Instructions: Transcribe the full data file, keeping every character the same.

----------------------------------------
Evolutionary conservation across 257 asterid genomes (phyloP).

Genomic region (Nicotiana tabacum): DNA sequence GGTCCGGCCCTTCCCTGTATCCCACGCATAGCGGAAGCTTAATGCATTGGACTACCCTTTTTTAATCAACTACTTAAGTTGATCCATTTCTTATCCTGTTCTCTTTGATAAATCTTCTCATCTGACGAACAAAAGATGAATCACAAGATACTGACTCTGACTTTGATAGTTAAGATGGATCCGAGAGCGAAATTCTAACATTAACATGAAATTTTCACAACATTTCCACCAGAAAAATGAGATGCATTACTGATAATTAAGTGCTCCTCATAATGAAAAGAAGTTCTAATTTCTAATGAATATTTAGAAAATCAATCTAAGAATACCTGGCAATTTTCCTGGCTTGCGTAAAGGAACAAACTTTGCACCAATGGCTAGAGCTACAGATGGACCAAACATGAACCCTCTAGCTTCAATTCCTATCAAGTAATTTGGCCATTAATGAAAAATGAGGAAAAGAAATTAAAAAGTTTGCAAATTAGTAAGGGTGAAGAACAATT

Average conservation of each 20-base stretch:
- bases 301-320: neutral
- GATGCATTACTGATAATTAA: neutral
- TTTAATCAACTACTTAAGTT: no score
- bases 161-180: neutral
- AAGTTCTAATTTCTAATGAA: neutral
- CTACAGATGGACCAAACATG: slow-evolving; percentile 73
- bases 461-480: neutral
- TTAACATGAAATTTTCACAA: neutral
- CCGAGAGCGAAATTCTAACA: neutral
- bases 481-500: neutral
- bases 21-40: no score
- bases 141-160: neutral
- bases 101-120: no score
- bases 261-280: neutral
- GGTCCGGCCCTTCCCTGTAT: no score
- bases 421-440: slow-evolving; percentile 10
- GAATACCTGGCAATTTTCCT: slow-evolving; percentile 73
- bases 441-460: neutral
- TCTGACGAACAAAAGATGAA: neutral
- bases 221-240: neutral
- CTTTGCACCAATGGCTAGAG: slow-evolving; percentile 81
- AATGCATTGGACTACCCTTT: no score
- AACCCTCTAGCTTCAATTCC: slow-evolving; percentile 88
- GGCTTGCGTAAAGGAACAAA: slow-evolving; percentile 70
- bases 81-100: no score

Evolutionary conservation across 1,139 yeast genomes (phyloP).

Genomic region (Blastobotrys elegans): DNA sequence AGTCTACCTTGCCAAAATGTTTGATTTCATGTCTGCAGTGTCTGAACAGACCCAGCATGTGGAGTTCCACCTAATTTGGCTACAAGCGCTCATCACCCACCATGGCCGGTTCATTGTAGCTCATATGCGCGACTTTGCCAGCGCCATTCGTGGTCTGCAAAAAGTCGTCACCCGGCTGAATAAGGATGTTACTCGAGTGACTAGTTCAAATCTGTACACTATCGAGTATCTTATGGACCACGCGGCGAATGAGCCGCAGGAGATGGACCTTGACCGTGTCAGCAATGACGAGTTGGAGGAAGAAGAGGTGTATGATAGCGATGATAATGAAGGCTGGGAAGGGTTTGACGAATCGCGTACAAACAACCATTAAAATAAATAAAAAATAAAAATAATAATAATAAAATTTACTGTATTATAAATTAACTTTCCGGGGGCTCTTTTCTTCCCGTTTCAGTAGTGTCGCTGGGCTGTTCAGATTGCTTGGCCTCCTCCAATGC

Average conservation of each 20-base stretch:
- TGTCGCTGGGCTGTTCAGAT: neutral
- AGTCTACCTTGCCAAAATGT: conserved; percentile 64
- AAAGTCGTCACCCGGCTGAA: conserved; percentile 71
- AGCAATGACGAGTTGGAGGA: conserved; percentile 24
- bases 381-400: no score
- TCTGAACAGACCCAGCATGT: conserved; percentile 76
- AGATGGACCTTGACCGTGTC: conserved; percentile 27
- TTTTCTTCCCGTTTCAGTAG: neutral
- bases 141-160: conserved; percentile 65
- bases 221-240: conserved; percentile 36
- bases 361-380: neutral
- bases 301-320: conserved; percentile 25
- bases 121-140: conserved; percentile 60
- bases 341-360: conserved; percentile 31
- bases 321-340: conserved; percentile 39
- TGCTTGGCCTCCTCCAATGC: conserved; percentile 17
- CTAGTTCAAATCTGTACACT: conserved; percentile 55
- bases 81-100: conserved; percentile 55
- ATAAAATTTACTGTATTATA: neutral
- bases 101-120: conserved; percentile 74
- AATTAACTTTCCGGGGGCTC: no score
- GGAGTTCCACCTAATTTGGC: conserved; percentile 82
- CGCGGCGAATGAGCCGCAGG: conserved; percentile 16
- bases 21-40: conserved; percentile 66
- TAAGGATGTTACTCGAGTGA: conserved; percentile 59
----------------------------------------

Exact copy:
Evolutionary conservation across 257 asterid genomes (phyloP).

Genomic region (Nicotiana tabacum): DNA sequence GGTCCGGCCCTTCCCTGTATCCCACGCATAGCGGAAGCTTAATGCATTGGACTACCCTTTTTTAATCAACTACTTAAGTTGATCCATTTCTTATCCTGTTCTCTTTGATAAATCTTCTCATCTGACGAACAAAAGATGAATCACAAGATACTGACTCTGACTTTGATAGTTAAGATGGATCCGAGAGCGAAATTCTAACATTAACATGAAATTTTCACAACATTTCCACCAGAAAAATGAGATGCATTACTGATAATTAAGTGCTCCTCATAATGAAAAGAAGTTCTAATTTCTAATGAATATTTAGAAAATCAATCTAAGAATACCTGGCAATTTTCCTGGCTTGCGTAAAGGAACAAACTTTGCACCAATGGCTAGAGCTACAGATGGACCAAACATGAACCCTCTAGCTTCAATTCCTATCAAGTAATTTGGCCATTAATGAAAAATGAGGAAAAGAAATTAAAAAGTTTGCAAATTAGTAAGGGTGAAGAACAATT

Average conservation of each 20-base stretch:
- bases 301-320: neutral
- GATGCATTACTGATAATTAA: neutral
- TTTAATCAACTACTTAAGTT: no score
- bases 161-180: neutral
- AAGTTCTAATTTCTAATGAA: neutral
- CTACAGATGGACCAAACATG: slow-evolving; percentile 73
- bases 461-480: neutral
- TTAACATGAAATTTTCACAA: neutral
- CCGAGAGCGAAATTCTAACA: neutral
- bases 481-500: neutral
- bases 21-40: no score
- bases 141-160: neutral
- bases 101-120: no score
- bases 261-280: neutral
- GGTCCGGCCCTTCCCTGTAT: no score
- bases 421-440: slow-evolving; percentile 10
- GAATACCTGGCAATTTTCCT: slow-evolving; percentile 73
- bases 441-460: neutral
- TCTGACGAACAAAAGATGAA: neutral
- bases 221-240: neutral
- CTTTGCACCAATGGCTAGAG: slow-evolving; percentile 81
- AATGCATTGGACTACCCTTT: no score
- AACCCTCTAGCTTCAATTCC: slow-evolving; percentile 88
- GGCTTGCGTAAAGGAACAAA: slow-evolving; percentile 70
- bases 81-100: no score

Evolutionary conservation across 1,139 yeast genomes (phyloP).

Genomic region (Blastobotrys elegans): DNA sequence AGTCTACCTTGCCAAAATGTTTGATTTCATGTCTGCAGTGTCTGAACAGACCCAGCATGTGGAGTTCCACCTAATTTGGCTACAAGCGCTCATCACCCACCATGGCCGGTTCATTGTAGCTCATATGCGCGACTTTGCCAGCGCCATTCGTGGTCTGCAAAAAGTCGTCACCCGGCTGAATAAGGATGTTACTCGAGTGACTAGTTCAAATCTGTACACTATCGAGTATCTTATGGACCACGCGGCGAATGAGCCGCAGGAGATGGACCTTGACCGTGTCAGCAATGACGAGTTGGAGGAAGAAGAGGTGTATGATAGCGATGATAATGAAGGCTGGGAAGGGTTTGACGAATCGCGTACAAACAACCATTAAAATAAATAAAAAATAAAAATAATAATAATAAAATTTACTGTATTATAAATTAACTTTCCGGGGGCTCTTTTCTTCCCGTTTCAGTAGTGTCGCTGGGCTGTTCAGATTGCTTGGCCTCCTCCAATGC

Average conservation of each 20-base stretch:
- TGTCGCTGGGCTGTTCAGAT: neutral
- AGTCTACCTTGCCAAAATGT: conserved; percentile 64
- AAAGTCGTCACCCGGCTGAA: conserved; percentile 71
- AGCAATGACGAGTTGGAGGA: conserved; percentile 24
- bases 381-400: no score
- TCTGAACAGACCCAGCATGT: conserved; percentile 76
- AGATGGACCTTGACCGTGTC: conserved; percentile 27
- TTTTCTTCCCGTTTCAGTAG: neutral
- bases 141-160: conserved; percentile 65
- bases 221-240: conserved; percentile 36
- bases 361-380: neutral
- bases 301-320: conserved; percentile 25
- bases 121-140: conserved; percentile 60
- bases 341-360: conserved; percentile 31
- bases 321-340: conserved; percentile 39
- TGCTTGGCCTCCTCCAATGC: conserved; percentile 17
- CTAGTTCAAATCTGTACACT: conserved; percentile 55
- bases 81-100: conserved; percentile 55
- ATAAAATTTACTGTATTATA: neutral
- bases 101-120: conserved; percentile 74
- AATTAACTTTCCGGGGGCTC: no score
- GGAGTTCCACCTAATTTGGC: conserved; percentile 82
- CGCGGCGAATGAGCCGCAGG: conserved; percentile 16
- bases 21-40: conserved; percentile 66
- TAAGGATGTTACTCGAGTGA: conserved; percentile 59